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Tom Hanks on becoming Walt Disney in 'Saving Mr. Banks'

 Still from the Disney film
Still from the Disney film "Saving Mr. Banks" starring Tom Hanks and Emma Thompson.
Walt Disney Studios

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Actor Tom Hanks has had one of the most successful and longest lasting careers in the entertainment industry.

With multiple Academy-Award winning or nominated roles for films like "Forrest Gump", "Philadelphia" and "Saving Private Ryan," Hanks solidified his name into the film history books long ago. Now, at the young age of 57, his career shows no signs of slowing down or changing route. 

His most recent films are proof of his ability to slink into a variety of roles, including those that call on him to spring in to action against a gang of pirates —"Captain Philips" — or embody a historical figure so many people hold dear — "Saving Mr. Banks." 

Hanks recently sat down with Take Two  to talk about what it was like to play Walt Disney in "Saving Mr. Banks," a person he and so many others idolized as a child. 

"You don't understand. To be born in Northern California, a trip to L.A. encountered one thing and one thing only: Disneyland," said Hanks on Take Two. "Nothing else mattered. Going to Disneyland was a trip to Paris, are you going to keep them down on the farm now that they've been to Main Street USA?" 

Interview Highlights:

On why he decided to take on the role of Walt DIsney:
"I had read long ago a biography of Disney, and was fascinated by how checkered a past he had had...this self-made animator who started drawing goofy slides for silent movies in the back of a garage in Kansas City. He had been ubiquitous for me, there was no world that didn't have Walt Disney in it. Almost every piece of video I saw on Walt Disney was him saying, "Hello, I'm Walt Disney" was an intimidating process in order to take them and somehow dramatize the regular guy, the behind the scenes guy. Luckily I had an awful lot of anecdotal information, a lot of it firsthand from people who knew him and worked with him."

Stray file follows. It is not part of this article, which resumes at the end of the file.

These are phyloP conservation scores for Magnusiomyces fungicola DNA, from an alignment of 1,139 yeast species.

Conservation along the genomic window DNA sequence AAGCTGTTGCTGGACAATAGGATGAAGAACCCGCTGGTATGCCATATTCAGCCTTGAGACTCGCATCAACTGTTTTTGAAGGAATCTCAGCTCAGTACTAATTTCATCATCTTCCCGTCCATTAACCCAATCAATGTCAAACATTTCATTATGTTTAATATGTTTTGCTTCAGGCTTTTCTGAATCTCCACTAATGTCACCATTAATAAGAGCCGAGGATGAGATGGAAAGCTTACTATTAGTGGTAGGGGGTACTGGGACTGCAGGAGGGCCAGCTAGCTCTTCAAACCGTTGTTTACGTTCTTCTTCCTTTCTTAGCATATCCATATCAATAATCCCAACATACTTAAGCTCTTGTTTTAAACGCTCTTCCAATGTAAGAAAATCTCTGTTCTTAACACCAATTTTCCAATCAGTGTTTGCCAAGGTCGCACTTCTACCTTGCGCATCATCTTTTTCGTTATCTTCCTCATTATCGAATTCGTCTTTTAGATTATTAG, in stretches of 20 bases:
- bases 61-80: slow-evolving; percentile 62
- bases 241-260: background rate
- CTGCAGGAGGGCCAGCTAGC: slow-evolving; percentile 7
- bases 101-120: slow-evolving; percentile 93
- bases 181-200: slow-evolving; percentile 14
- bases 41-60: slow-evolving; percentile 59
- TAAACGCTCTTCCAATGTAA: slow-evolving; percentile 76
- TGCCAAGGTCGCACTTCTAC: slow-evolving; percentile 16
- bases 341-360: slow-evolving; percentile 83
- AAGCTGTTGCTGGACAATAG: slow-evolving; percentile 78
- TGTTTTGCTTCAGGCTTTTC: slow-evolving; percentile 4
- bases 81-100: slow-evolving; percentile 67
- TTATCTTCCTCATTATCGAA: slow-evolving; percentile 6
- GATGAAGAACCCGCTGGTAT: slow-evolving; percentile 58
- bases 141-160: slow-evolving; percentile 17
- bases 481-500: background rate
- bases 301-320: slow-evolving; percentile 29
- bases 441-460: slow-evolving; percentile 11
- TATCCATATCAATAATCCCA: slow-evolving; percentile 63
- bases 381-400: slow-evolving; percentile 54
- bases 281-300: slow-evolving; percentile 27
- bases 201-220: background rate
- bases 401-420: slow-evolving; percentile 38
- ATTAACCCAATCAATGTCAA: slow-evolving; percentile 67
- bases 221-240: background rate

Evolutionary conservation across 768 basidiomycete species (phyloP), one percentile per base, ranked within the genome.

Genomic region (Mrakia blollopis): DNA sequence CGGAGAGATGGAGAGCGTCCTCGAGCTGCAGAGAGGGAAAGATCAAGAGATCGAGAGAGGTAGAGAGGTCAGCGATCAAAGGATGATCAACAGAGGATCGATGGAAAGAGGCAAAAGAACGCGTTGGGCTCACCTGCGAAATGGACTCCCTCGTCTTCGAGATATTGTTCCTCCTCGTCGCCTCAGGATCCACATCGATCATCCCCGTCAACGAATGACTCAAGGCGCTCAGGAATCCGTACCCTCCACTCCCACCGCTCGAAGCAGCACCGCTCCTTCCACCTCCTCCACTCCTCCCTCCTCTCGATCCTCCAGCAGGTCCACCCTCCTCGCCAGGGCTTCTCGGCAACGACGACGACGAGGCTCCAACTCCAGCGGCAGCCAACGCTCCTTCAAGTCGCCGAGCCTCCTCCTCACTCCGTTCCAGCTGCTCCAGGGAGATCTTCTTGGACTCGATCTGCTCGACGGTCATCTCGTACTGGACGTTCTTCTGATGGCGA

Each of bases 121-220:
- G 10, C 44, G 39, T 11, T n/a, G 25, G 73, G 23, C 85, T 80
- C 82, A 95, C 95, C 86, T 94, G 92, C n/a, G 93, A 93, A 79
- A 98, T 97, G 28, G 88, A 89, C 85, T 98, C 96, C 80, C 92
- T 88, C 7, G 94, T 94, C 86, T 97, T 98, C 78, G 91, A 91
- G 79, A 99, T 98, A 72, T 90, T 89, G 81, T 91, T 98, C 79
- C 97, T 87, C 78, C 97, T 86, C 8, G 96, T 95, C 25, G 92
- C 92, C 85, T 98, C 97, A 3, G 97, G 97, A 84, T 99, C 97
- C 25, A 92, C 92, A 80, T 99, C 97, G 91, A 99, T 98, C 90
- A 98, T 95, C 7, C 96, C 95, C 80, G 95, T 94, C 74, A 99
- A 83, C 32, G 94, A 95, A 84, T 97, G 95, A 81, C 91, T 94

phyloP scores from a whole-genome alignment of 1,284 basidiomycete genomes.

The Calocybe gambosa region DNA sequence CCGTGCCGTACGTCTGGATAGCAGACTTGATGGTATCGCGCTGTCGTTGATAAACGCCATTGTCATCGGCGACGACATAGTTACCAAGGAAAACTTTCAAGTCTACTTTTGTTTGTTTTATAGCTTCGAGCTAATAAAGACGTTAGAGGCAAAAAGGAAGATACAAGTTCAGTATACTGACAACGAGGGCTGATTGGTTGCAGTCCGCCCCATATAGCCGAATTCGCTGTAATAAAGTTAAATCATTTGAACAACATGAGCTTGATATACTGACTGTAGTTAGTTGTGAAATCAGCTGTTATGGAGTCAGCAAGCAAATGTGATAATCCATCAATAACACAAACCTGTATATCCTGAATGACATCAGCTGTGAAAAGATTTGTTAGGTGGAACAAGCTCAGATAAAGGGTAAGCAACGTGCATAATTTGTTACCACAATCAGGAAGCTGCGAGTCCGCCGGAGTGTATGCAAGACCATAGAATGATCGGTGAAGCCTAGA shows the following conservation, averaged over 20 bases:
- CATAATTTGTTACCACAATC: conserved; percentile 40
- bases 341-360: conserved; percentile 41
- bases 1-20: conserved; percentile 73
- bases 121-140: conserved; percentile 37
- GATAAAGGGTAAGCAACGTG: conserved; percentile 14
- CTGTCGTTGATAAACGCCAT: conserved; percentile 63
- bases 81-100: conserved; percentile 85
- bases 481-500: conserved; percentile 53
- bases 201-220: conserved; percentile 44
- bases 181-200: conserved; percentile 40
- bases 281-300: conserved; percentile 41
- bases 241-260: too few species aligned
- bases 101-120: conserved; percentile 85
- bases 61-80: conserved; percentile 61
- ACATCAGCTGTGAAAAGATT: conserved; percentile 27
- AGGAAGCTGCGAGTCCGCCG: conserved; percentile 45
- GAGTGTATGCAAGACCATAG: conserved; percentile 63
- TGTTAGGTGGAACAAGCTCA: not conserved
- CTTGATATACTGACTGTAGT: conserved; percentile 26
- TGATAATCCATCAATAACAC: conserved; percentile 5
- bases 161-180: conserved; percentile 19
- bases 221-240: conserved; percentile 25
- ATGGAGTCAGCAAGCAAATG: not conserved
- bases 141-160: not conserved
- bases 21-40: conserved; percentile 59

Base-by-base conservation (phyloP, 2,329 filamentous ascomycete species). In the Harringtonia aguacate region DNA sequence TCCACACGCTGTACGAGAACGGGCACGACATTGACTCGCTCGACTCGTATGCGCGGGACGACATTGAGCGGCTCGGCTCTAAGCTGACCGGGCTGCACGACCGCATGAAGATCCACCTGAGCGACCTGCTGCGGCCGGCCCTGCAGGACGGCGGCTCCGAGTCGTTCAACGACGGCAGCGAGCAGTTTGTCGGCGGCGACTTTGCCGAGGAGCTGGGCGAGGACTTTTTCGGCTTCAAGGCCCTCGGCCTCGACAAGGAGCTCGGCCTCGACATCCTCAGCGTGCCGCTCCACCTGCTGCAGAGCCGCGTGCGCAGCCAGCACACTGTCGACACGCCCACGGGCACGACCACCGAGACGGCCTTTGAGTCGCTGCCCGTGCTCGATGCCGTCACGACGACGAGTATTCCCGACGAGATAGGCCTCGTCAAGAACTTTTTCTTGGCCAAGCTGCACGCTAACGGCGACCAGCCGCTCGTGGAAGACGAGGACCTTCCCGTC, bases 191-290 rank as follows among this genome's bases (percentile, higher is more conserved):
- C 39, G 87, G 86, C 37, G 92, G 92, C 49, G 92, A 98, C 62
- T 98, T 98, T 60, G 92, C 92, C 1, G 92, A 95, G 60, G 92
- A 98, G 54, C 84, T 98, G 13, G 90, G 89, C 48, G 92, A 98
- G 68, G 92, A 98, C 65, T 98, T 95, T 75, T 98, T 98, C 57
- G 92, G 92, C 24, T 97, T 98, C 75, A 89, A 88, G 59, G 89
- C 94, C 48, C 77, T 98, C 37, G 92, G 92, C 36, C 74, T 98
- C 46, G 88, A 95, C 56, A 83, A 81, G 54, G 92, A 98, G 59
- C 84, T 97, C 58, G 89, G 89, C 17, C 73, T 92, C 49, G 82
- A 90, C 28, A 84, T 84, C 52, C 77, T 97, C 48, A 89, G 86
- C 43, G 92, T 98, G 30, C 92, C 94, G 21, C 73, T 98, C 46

On Disney's first meeting with "Mary Poppins" author PL Travers:
"She hated him so much, and she hated movies, and she hated the cartoons, she hated Americans. I believe the only reason she was there was because she needed the money and she did have script approval. The way I translated it was Walt Disney was very used to getting his way. I mean, Salvador Dali would call up Walt Disney and want to hang out...everybody loved Walt Disney and Mickey Mouse and viewed him as this great artist...He was taken aback by the relationship he had with her. He came not to like her very much. It's odd that together they ended up making this classic motion picture that is revered and is as great as it is and was as state of the art as it was when it came out. I think even she still hated it when it came out."

On how their complicated relationship finally ended:
"There's a story about the ["Mary Poppins"] premiere — which he did not want her to come to, but she did — in which she said "Oh Walter, we have so much work to do, so much work." This is right after the movie has played. The last thing Walt Disney said to Pam L Travers was, "Pam, that boat has sailed." And he got up and walked away from her at the party and I don't think he ever said a word about it."

On getting into the brain of Disney:
"There is a note that was found by his daughter Diane, it is in the family museum. And it is a note that is left to his housekeeper and his cook, and it's a list of the foods he wants to eat and how many times he'd have them. He loved canned chili, he could eat that twice a week, he loved either green or yellow Jello, he could have that every night. He would have two vegetables, but one was either a salad and another vegetable or corn and another vegetable... It was the diet of a man who had grown up in the Great Depression, but what's unique about it is it's written in that fabulous Walt Disney script with the big circular "Ws" and the big capital lettera with swirls and whatnot. That's an odd kind of talisman in order to latch on to, but he was that kind of genuinely involved in everything, but at the same time there was whimsy involved there."